On they went, around a bend of the trail and over some rough rocks, where the horses had to step with care, for fear of slipping into a gully on the left. Then they reached a patch of timber and plunged beneath the low-drooping trees. Here it was both dark and cool, and Darry breathed a long sigh of relief.
"How delicious!" he murmured. "It's almost like going into a cave. Benson, there must be lots of caves in these mountains," he went on reflectively.
"There are," answered the old scout. "I've been in a score or more."
"I should like to explore a big cave," came from Joe. "It would be a novelty to me."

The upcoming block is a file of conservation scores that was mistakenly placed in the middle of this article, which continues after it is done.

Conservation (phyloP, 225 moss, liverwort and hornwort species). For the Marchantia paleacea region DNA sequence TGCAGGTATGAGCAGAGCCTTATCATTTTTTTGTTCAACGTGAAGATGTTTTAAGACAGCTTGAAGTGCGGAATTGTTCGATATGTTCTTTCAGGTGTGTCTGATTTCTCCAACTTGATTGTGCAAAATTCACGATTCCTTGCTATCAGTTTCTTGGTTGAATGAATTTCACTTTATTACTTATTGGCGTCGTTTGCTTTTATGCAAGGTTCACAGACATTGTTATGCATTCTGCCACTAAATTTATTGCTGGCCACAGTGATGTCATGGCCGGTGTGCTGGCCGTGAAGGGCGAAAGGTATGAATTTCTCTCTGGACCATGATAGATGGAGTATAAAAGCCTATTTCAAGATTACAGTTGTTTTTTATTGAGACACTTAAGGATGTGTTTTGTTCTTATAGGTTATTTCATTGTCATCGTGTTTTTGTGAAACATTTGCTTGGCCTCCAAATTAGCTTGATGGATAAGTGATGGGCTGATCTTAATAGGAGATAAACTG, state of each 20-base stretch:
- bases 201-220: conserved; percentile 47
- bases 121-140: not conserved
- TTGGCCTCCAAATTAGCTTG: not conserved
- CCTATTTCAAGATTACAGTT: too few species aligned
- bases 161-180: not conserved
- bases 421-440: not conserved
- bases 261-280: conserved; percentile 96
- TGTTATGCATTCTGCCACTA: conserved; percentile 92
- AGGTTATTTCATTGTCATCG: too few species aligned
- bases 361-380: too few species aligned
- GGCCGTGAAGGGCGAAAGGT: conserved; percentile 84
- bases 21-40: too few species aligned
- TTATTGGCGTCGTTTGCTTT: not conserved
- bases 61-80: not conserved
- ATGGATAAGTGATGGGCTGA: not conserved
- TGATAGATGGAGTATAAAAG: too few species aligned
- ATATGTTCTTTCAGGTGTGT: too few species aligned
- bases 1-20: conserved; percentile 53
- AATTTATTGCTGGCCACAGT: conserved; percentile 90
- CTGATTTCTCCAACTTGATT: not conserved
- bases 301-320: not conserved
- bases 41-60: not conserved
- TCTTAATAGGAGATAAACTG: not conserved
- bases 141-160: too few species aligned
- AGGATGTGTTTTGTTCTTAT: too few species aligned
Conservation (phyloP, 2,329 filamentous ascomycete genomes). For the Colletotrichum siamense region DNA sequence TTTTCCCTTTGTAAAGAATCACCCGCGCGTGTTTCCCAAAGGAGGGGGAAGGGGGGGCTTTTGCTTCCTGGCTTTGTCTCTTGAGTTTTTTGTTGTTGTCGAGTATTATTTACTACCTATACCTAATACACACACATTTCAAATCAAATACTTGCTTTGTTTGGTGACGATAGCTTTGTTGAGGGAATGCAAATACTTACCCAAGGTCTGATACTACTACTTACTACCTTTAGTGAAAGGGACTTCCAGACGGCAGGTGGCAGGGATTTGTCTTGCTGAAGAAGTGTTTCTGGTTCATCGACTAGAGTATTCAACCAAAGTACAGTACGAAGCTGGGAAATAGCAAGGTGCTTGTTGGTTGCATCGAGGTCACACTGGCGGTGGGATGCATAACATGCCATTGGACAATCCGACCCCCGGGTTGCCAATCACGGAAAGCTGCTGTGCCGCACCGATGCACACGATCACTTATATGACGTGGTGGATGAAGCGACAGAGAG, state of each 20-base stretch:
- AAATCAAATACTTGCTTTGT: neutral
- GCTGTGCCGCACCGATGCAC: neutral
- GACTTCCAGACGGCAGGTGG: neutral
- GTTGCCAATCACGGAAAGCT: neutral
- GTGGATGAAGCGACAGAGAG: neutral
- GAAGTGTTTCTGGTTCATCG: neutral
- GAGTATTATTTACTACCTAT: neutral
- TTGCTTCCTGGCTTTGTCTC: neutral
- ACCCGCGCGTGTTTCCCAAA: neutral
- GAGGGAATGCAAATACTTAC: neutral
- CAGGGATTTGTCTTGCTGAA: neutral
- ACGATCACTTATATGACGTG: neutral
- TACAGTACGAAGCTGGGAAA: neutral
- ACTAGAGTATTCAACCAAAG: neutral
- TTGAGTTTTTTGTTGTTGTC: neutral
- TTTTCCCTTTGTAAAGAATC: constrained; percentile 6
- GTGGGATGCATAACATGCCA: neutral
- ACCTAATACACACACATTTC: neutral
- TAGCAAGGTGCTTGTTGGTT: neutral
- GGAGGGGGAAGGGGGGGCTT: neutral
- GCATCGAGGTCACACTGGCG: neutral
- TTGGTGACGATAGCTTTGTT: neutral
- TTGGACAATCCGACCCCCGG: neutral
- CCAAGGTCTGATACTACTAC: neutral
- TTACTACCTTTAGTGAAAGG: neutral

"You may get the chance, lad," said Benson; "and get it soon."
"What do you mean? Are we going to ride by a cave?"
"There are a dozen or more ahead, and we may have to seek one of 'em for shelter. Do you hear that?"
Benson threw back his head to listen, and the two boys did likewise. From a great distance came the rumble of thunder, echoing and re-echoing throughout the mountains. To the westward the sun was hidden by a dense mass of black clouds which grew more ominous each instant.